Sanford Health, the largest rural health care provider in the country, overcame considerable logistical challenges to deliver Covid-19 vaccines to some of the most remote and isolated communities in the U.S.

It seemed an almost insurmountable task as the rural Midwest faced a deadly surge in Covid cases during treacherous winter weather.

President Joe Biden’s announcement earlier this month that the U.S. will purchase and donate 500 million doses of the Pfizer Covid-19 vaccine to 100 low- and middle-income countries is an important first step to vaccinating the rest of the world, but vaccines only work if you can get them in people’s arms.

Much of what Sanford Health has learned from its remarkable turnaround in the Dakotas has immediate relevance to safely delivering and efficiently administering vaccines for the many millions of rural populations abroad including the massive territories of Sub-Saharan Africa – and may be of equal or greater importance to South Asia countries like India that, despite huge metropolises, also must also address a vast scattering of small communities and remote outliers.

Considerations for a successful global vaccination campaign

A thoughtful, efficient and effective global vaccination campaign will be critical to bringing an end to this pandemic. As the U.S. begins to donate vaccines in earnest in the coming weeks and months, here are a few practical suggestions for Jeff Zients, who has been tasked by the White House to lead global vaccination efforts:

  • Deploy with the vaccines, access to virtual consultations with experts from U.S. health care systems who have been on the front lines of the successful rollout of Covid-19 vaccines to metropolitan as well as rural areas. Sanford Health commends the U.S. Chamber of Commerce Foundation and the USA Healthcare Alliance for their efforts in helping to coordinate and share resources among key U.S. and international NGOs and care providers.
     
  • Assign to the U.S. State Department, which is already monitoring and tracking Covid-19 information from every nation, the urgent task of preparing and distributing multi-lingual “how-to” guides outlining best practices in setting up vaccination sites, establishing and protecting supply chains, managing cold storage and training front-line staff to safely administer vaccinations. These guides must be shareable and readable on all mobile platforms.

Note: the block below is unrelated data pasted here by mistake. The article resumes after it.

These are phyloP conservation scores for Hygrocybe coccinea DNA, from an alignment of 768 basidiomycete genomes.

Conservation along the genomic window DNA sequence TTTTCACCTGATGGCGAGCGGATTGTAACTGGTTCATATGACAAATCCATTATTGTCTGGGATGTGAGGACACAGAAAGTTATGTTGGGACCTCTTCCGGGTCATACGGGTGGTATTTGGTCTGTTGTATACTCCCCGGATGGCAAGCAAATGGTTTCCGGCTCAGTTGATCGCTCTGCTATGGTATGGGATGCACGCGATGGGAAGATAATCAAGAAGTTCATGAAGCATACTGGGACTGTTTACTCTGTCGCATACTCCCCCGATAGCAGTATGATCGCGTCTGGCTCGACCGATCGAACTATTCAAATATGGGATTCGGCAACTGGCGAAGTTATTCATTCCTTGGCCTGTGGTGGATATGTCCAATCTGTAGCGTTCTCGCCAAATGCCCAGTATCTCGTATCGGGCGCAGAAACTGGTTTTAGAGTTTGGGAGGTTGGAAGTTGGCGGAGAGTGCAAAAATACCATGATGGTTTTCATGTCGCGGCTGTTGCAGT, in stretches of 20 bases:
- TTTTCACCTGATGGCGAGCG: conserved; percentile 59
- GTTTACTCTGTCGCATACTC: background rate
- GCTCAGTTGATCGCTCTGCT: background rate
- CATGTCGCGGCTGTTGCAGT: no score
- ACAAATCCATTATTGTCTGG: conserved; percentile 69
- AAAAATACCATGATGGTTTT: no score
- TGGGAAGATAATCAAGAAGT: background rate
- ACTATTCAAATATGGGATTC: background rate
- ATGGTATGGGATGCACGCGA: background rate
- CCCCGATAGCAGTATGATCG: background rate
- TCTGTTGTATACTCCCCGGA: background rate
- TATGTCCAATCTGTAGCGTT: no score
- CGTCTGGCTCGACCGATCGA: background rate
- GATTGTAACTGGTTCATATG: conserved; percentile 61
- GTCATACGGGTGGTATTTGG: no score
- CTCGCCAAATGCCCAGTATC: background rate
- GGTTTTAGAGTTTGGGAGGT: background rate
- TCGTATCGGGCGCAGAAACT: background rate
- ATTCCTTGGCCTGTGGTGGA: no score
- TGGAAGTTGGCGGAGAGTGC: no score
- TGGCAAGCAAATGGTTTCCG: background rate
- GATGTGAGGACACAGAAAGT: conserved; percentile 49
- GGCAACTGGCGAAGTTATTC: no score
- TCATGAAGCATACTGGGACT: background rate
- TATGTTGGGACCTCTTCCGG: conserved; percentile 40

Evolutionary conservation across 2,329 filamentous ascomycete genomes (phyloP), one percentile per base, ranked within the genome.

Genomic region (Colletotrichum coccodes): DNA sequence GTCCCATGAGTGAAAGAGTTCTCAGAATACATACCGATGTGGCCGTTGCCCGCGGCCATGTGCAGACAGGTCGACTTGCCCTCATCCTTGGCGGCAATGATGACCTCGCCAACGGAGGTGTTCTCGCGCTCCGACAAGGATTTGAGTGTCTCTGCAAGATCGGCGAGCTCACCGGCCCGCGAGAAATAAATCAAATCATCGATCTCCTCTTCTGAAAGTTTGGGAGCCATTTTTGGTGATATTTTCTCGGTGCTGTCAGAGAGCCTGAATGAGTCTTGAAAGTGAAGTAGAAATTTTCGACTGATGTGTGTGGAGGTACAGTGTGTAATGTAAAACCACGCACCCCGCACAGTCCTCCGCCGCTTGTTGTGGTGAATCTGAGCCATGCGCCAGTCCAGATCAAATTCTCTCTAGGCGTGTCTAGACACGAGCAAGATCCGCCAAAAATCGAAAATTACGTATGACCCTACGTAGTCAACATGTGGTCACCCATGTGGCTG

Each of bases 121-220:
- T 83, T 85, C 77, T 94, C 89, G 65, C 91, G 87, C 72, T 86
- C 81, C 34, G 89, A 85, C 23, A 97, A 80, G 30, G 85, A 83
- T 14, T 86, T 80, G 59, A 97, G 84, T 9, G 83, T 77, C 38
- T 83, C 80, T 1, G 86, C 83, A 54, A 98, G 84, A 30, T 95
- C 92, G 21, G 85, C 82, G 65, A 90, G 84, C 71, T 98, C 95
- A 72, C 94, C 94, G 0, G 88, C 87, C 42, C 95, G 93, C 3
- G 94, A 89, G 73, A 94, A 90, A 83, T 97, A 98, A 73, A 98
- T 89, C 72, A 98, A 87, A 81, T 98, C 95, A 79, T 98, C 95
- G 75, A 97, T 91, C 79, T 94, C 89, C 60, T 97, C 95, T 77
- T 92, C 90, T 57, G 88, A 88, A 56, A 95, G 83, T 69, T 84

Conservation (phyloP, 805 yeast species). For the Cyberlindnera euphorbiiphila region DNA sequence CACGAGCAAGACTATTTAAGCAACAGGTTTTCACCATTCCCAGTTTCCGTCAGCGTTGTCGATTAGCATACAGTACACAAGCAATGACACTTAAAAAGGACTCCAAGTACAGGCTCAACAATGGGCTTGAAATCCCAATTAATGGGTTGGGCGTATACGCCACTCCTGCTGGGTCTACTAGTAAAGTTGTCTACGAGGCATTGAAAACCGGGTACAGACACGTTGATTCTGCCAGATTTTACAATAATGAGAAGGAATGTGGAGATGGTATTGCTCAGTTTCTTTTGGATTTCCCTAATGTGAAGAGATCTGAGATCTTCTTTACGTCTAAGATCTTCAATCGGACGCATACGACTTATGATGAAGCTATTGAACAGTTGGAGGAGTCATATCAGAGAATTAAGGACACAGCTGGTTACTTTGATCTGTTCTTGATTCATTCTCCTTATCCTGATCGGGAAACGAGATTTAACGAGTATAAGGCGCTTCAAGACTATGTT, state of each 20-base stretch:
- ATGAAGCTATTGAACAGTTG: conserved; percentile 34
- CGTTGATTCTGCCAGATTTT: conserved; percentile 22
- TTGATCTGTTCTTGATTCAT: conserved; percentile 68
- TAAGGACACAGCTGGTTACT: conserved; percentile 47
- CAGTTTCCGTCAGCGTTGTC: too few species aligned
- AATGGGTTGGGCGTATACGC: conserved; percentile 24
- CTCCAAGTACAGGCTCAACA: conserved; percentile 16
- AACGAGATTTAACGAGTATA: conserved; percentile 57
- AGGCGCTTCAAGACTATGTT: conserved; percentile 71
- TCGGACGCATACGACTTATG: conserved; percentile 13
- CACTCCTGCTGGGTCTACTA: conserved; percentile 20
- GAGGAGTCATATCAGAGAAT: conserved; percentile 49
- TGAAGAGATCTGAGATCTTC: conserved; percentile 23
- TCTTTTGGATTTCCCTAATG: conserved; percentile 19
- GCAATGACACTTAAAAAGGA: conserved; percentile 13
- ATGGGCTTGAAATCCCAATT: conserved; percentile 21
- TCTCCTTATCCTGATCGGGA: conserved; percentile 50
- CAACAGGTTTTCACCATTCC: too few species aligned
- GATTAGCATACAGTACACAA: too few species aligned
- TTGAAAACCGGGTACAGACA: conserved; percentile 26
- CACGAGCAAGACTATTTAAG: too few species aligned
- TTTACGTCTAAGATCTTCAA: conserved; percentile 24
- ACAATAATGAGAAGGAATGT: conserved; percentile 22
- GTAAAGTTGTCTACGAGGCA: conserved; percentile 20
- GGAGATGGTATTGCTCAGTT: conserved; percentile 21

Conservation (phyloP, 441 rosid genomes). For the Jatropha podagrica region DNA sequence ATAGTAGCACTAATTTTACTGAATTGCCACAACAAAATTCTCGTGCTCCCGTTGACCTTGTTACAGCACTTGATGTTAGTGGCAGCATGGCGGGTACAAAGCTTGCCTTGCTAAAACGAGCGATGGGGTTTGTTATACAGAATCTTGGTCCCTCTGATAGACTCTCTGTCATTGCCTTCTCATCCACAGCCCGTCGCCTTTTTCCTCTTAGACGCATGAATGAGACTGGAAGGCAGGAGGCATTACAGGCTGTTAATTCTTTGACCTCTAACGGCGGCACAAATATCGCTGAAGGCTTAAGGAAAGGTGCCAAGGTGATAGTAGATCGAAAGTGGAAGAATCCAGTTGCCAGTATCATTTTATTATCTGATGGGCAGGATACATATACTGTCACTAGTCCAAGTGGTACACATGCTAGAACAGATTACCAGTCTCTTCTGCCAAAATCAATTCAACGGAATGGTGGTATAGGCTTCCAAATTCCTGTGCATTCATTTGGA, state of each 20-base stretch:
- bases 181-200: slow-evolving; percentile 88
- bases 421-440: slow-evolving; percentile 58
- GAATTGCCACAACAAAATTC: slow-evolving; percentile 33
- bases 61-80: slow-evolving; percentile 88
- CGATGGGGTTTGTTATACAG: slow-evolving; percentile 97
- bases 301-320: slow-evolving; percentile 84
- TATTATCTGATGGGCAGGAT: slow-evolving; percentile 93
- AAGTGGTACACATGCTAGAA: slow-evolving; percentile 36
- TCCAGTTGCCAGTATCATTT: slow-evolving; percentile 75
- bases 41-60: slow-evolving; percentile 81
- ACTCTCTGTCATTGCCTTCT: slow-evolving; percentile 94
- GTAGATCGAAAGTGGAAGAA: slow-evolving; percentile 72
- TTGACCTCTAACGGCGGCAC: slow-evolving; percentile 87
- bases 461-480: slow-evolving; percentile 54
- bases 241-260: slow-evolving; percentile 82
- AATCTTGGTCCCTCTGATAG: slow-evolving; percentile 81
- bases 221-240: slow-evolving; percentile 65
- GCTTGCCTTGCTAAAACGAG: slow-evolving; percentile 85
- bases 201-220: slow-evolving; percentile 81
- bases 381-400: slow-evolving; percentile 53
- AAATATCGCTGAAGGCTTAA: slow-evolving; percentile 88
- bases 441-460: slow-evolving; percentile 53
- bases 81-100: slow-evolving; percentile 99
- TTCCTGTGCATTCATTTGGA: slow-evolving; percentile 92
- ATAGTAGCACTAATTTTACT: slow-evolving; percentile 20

• Invite U.S. foreign commercial service officers already deployed abroad to facilitate dialogue and partnership between experienced health care providers in the U.S. and foreign public health officials tasked with persuading local community members to vaccinate their families.

Leveraging expertise from U.S. health systems

U.S. health systems have never been better positioned to help our neighbors around the world. Renowned health systems like vhttps://www.hopkinsmedicine.org/international/international_affiliations/ and Cleveland Clinic have a global presence and on-the ground expertise that can be leveraged to support vaccination efforts. Sanford Health has operated primary care clinics in rural and urban communities across Ghana for a decade, and also has global health partnerships spanning seven other countries.

Success here is transferrable to low- and middle-income countries where needs are greatest.  

Sanford Health partnered with Hospital Metropolitano in Costa Rica (population just 5 million) to establish the country’s first drive-thru Covid-19 testing site nearly a year ago, coupled with weekly emerging-threat meetings that informed the hospital’s patient population and its providers of what was approaching. That drive-thru facility, run exclusively by Costa Ricans for Costa Ricans, became an international model – safely and effectively testing 113,000 patients over the course of 12 months.  

Today, our two organizations are still working together, now preparing for a national vaccination campaign that will ramp up this summer. Sanford Health staff and leaders with lived experience and expertise in logistics and vaccine delivery from the U.S. will participate – but the operations on the ground will be strictly local Costa Rican health care professionals who are already trusted by the community and have the right knowledge and skills.

Engaging U.S. health systems to provide expert consultations to low- and middle-income nations receiving America’s donated vaccine will not only save hundreds of millions of lives – it will also strengthen sustainable global relations for decades to come.

Now is the time for the U.S. to share its expertise and deliver on its promise to bring a shot of hope all those who most desperately need it.
 

Luke J.  Lindberg is the executive director of global strategy, Innovation and World Clinic for Sanford Health in Sioux Falls, South Dakota.  He was previously Chief of Staff and Chief Strategy Officer for the Export-Import Bank of the United States.

 

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